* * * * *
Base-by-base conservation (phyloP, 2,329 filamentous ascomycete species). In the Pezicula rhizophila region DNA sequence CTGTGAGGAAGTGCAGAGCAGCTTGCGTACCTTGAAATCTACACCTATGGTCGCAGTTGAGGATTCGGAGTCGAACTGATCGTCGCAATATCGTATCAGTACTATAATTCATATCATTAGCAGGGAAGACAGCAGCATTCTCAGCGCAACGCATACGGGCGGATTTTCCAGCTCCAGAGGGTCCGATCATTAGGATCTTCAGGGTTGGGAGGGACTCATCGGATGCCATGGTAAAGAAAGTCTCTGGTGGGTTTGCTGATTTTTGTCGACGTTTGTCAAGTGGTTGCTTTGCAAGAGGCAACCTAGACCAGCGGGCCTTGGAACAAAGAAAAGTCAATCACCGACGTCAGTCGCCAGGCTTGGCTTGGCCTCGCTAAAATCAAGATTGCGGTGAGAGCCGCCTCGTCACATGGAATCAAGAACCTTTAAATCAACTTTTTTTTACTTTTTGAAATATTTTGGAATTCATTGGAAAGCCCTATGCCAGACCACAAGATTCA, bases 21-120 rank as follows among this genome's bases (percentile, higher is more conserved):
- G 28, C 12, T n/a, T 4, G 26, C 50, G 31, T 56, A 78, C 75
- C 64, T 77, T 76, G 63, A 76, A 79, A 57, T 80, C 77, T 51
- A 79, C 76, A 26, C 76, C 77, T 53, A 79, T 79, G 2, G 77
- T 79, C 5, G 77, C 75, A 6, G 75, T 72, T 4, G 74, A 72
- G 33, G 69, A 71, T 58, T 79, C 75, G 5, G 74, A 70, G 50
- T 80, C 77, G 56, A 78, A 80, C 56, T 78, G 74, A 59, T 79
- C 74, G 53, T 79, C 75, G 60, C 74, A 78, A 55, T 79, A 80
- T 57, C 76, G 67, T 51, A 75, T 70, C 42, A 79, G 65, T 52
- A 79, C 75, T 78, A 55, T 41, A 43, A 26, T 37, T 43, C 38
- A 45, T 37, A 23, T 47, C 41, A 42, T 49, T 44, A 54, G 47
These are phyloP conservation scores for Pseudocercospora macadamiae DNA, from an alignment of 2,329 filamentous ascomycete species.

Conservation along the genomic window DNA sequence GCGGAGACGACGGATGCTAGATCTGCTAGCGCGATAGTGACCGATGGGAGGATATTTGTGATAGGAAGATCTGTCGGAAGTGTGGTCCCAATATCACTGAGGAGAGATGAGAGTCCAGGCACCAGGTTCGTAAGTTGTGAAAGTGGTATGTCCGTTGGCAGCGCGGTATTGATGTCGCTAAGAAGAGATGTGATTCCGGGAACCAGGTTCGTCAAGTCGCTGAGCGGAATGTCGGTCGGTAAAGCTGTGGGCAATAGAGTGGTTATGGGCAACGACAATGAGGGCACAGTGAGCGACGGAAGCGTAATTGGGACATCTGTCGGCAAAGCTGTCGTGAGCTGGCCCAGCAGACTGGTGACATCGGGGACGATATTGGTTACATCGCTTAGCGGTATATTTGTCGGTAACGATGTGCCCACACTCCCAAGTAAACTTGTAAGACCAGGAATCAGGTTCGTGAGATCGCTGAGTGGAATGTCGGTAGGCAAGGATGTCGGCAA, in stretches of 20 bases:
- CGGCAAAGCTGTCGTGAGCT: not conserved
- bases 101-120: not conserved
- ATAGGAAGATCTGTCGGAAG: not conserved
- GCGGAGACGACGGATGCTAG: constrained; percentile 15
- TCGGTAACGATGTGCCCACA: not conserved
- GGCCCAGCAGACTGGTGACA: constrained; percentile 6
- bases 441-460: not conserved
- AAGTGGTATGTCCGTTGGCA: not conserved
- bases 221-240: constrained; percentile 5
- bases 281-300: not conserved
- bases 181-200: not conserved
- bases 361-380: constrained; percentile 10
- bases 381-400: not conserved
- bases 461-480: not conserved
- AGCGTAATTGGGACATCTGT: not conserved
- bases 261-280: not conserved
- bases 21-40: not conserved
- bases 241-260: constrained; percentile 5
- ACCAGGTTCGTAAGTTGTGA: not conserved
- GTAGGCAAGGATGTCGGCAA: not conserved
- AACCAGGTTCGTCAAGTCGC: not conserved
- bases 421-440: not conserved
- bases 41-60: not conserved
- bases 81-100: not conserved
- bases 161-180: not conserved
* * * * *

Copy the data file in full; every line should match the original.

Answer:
Base-by-base conservation (phyloP, 2,329 filamentous ascomycete species). In the Pezicula rhizophila region DNA sequence CTGTGAGGAAGTGCAGAGCAGCTTGCGTACCTTGAAATCTACACCTATGGTCGCAGTTGAGGATTCGGAGTCGAACTGATCGTCGCAATATCGTATCAGTACTATAATTCATATCATTAGCAGGGAAGACAGCAGCATTCTCAGCGCAACGCATACGGGCGGATTTTCCAGCTCCAGAGGGTCCGATCATTAGGATCTTCAGGGTTGGGAGGGACTCATCGGATGCCATGGTAAAGAAAGTCTCTGGTGGGTTTGCTGATTTTTGTCGACGTTTGTCAAGTGGTTGCTTTGCAAGAGGCAACCTAGACCAGCGGGCCTTGGAACAAAGAAAAGTCAATCACCGACGTCAGTCGCCAGGCTTGGCTTGGCCTCGCTAAAATCAAGATTGCGGTGAGAGCCGCCTCGTCACATGGAATCAAGAACCTTTAAATCAACTTTTTTTTACTTTTTGAAATATTTTGGAATTCATTGGAAAGCCCTATGCCAGACCACAAGATTCA, bases 21-120 rank as follows among this genome's bases (percentile, higher is more conserved):
- G 28, C 12, T n/a, T 4, G 26, C 50, G 31, T 56, A 78, C 75
- C 64, T 77, T 76, G 63, A 76, A 79, A 57, T 80, C 77, T 51
- A 79, C 76, A 26, C 76, C 77, T 53, A 79, T 79, G 2, G 77
- T 79, C 5, G 77, C 75, A 6, G 75, T 72, T 4, G 74, A 72
- G 33, G 69, A 71, T 58, T 79, C 75, G 5, G 74, A 70, G 50
- T 80, C 77, G 56, A 78, A 80, C 56, T 78, G 74, A 59, T 79
- C 74, G 53, T 79, C 75, G 60, C 74, A 78, A 55, T 79, A 80
- T 57, C 76, G 67, T 51, A 75, T 70, C 42, A 79, G 65, T 52
- A 79, C 75, T 78, A 55, T 41, A 43, A 26, T 37, T 43, C 38
- A 45, T 37, A 23, T 47, C 41, A 42, T 49, T 44, A 54, G 47
These are phyloP conservation scores for Pseudocercospora macadamiae DNA, from an alignment of 2,329 filamentous ascomycete species.

Conservation along the genomic window DNA sequence GCGGAGACGACGGATGCTAGATCTGCTAGCGCGATAGTGACCGATGGGAGGATATTTGTGATAGGAAGATCTGTCGGAAGTGTGGTCCCAATATCACTGAGGAGAGATGAGAGTCCAGGCACCAGGTTCGTAAGTTGTGAAAGTGGTATGTCCGTTGGCAGCGCGGTATTGATGTCGCTAAGAAGAGATGTGATTCCGGGAACCAGGTTCGTCAAGTCGCTGAGCGGAATGTCGGTCGGTAAAGCTGTGGGCAATAGAGTGGTTATGGGCAACGACAATGAGGGCACAGTGAGCGACGGAAGCGTAATTGGGACATCTGTCGGCAAAGCTGTCGTGAGCTGGCCCAGCAGACTGGTGACATCGGGGACGATATTGGTTACATCGCTTAGCGGTATATTTGTCGGTAACGATGTGCCCACACTCCCAAGTAAACTTGTAAGACCAGGAATCAGGTTCGTGAGATCGCTGAGTGGAATGTCGGTAGGCAAGGATGTCGGCAA, in stretches of 20 bases:
- CGGCAAAGCTGTCGTGAGCT: not conserved
- bases 101-120: not conserved
- ATAGGAAGATCTGTCGGAAG: not conserved
- GCGGAGACGACGGATGCTAG: constrained; percentile 15
- TCGGTAACGATGTGCCCACA: not conserved
- GGCCCAGCAGACTGGTGACA: constrained; percentile 6
- bases 441-460: not conserved
- AAGTGGTATGTCCGTTGGCA: not conserved
- bases 221-240: constrained; percentile 5
- bases 281-300: not conserved
- bases 181-200: not conserved
- bases 361-380: constrained; percentile 10
- bases 381-400: not conserved
- bases 461-480: not conserved
- AGCGTAATTGGGACATCTGT: not conserved
- bases 261-280: not conserved
- bases 21-40: not conserved
- bases 241-260: constrained; percentile 5
- ACCAGGTTCGTAAGTTGTGA: not conserved
- GTAGGCAAGGATGTCGGCAA: not conserved
- AACCAGGTTCGTCAAGTCGC: not conserved
- bases 421-440: not conserved
- bases 41-60: not conserved
- bases 81-100: not conserved
- bases 161-180: not conserved